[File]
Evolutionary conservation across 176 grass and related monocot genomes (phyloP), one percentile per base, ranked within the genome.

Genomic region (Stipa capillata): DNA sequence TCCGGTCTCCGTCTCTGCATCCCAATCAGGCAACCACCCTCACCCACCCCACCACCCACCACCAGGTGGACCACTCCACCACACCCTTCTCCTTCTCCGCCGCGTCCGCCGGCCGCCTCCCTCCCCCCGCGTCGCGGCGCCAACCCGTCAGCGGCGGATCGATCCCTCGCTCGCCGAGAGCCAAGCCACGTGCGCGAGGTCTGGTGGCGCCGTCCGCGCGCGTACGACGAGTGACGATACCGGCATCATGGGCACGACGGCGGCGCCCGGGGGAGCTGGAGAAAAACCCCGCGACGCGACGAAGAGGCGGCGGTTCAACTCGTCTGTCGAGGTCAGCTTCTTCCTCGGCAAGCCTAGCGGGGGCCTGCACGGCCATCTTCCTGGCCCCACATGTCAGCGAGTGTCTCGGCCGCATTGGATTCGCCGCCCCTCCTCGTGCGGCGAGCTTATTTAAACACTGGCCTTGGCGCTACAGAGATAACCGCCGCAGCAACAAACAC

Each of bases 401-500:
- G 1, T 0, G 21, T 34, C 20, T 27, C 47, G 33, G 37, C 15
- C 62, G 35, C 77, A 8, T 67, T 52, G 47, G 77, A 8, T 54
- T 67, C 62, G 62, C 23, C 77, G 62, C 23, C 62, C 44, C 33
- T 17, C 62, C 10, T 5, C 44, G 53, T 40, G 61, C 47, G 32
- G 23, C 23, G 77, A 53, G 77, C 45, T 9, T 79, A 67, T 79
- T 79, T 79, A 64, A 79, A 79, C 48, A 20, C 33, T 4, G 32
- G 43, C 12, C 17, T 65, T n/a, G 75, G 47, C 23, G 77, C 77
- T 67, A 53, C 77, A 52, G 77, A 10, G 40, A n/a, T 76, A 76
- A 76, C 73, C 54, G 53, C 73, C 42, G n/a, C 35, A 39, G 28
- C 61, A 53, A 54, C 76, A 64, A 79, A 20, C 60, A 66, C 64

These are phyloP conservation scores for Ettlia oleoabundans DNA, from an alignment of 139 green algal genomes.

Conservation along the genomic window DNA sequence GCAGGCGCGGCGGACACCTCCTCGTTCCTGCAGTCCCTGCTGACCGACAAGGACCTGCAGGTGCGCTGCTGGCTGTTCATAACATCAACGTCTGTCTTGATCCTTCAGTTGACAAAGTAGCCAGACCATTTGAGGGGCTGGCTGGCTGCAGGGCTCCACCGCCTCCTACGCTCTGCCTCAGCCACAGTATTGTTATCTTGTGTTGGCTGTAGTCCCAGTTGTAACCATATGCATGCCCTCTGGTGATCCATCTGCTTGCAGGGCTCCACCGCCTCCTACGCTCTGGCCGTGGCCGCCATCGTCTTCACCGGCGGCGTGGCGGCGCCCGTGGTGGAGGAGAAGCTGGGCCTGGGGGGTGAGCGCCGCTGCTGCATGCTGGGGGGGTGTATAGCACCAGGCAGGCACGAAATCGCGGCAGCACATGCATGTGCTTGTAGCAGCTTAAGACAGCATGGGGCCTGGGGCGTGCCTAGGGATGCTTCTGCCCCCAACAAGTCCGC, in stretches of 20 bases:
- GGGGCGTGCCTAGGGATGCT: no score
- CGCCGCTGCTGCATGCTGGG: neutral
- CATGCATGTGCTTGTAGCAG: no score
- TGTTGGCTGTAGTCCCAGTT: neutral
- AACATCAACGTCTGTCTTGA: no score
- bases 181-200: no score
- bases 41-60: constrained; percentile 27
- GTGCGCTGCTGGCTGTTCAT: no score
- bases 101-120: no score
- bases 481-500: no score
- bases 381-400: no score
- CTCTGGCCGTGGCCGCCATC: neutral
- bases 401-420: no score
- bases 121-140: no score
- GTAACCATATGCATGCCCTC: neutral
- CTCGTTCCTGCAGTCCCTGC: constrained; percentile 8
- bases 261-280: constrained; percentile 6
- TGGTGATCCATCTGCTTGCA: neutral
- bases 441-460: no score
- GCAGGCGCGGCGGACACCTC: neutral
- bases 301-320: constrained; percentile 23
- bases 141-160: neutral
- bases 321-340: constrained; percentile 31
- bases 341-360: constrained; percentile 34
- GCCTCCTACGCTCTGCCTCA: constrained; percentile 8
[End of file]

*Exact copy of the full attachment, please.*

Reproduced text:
Evolutionary conservation across 176 grass and related monocot genomes (phyloP), one percentile per base, ranked within the genome.

Genomic region (Stipa capillata): DNA sequence TCCGGTCTCCGTCTCTGCATCCCAATCAGGCAACCACCCTCACCCACCCCACCACCCACCACCAGGTGGACCACTCCACCACACCCTTCTCCTTCTCCGCCGCGTCCGCCGGCCGCCTCCCTCCCCCCGCGTCGCGGCGCCAACCCGTCAGCGGCGGATCGATCCCTCGCTCGCCGAGAGCCAAGCCACGTGCGCGAGGTCTGGTGGCGCCGTCCGCGCGCGTACGACGAGTGACGATACCGGCATCATGGGCACGACGGCGGCGCCCGGGGGAGCTGGAGAAAAACCCCGCGACGCGACGAAGAGGCGGCGGTTCAACTCGTCTGTCGAGGTCAGCTTCTTCCTCGGCAAGCCTAGCGGGGGCCTGCACGGCCATCTTCCTGGCCCCACATGTCAGCGAGTGTCTCGGCCGCATTGGATTCGCCGCCCCTCCTCGTGCGGCGAGCTTATTTAAACACTGGCCTTGGCGCTACAGAGATAACCGCCGCAGCAACAAACAC

Each of bases 401-500:
- G 1, T 0, G 21, T 34, C 20, T 27, C 47, G 33, G 37, C 15
- C 62, G 35, C 77, A 8, T 67, T 52, G 47, G 77, A 8, T 54
- T 67, C 62, G 62, C 23, C 77, G 62, C 23, C 62, C 44, C 33
- T 17, C 62, C 10, T 5, C 44, G 53, T 40, G 61, C 47, G 32
- G 23, C 23, G 77, A 53, G 77, C 45, T 9, T 79, A 67, T 79
- T 79, T 79, A 64, A 79, A 79, C 48, A 20, C 33, T 4, G 32
- G 43, C 12, C 17, T 65, T n/a, G 75, G 47, C 23, G 77, C 77
- T 67, A 53, C 77, A 52, G 77, A 10, G 40, A n/a, T 76, A 76
- A 76, C 73, C 54, G 53, C 73, C 42, G n/a, C 35, A 39, G 28
- C 61, A 53, A 54, C 76, A 64, A 79, A 20, C 60, A 66, C 64

These are phyloP conservation scores for Ettlia oleoabundans DNA, from an alignment of 139 green algal genomes.

Conservation along the genomic window DNA sequence GCAGGCGCGGCGGACACCTCCTCGTTCCTGCAGTCCCTGCTGACCGACAAGGACCTGCAGGTGCGCTGCTGGCTGTTCATAACATCAACGTCTGTCTTGATCCTTCAGTTGACAAAGTAGCCAGACCATTTGAGGGGCTGGCTGGCTGCAGGGCTCCACCGCCTCCTACGCTCTGCCTCAGCCACAGTATTGTTATCTTGTGTTGGCTGTAGTCCCAGTTGTAACCATATGCATGCCCTCTGGTGATCCATCTGCTTGCAGGGCTCCACCGCCTCCTACGCTCTGGCCGTGGCCGCCATCGTCTTCACCGGCGGCGTGGCGGCGCCCGTGGTGGAGGAGAAGCTGGGCCTGGGGGGTGAGCGCCGCTGCTGCATGCTGGGGGGGTGTATAGCACCAGGCAGGCACGAAATCGCGGCAGCACATGCATGTGCTTGTAGCAGCTTAAGACAGCATGGGGCCTGGGGCGTGCCTAGGGATGCTTCTGCCCCCAACAAGTCCGC, in stretches of 20 bases:
- GGGGCGTGCCTAGGGATGCT: no score
- CGCCGCTGCTGCATGCTGGG: neutral
- CATGCATGTGCTTGTAGCAG: no score
- TGTTGGCTGTAGTCCCAGTT: neutral
- AACATCAACGTCTGTCTTGA: no score
- bases 181-200: no score
- bases 41-60: constrained; percentile 27
- GTGCGCTGCTGGCTGTTCAT: no score
- bases 101-120: no score
- bases 481-500: no score
- bases 381-400: no score
- CTCTGGCCGTGGCCGCCATC: neutral
- bases 401-420: no score
- bases 121-140: no score
- GTAACCATATGCATGCCCTC: neutral
- CTCGTTCCTGCAGTCCCTGC: constrained; percentile 8
- bases 261-280: constrained; percentile 6
- TGGTGATCCATCTGCTTGCA: neutral
- bases 441-460: no score
- GCAGGCGCGGCGGACACCTC: neutral
- bases 301-320: constrained; percentile 23
- bases 141-160: neutral
- bases 321-340: constrained; percentile 31
- bases 341-360: constrained; percentile 34
- GCCTCCTACGCTCTGCCTCA: constrained; percentile 8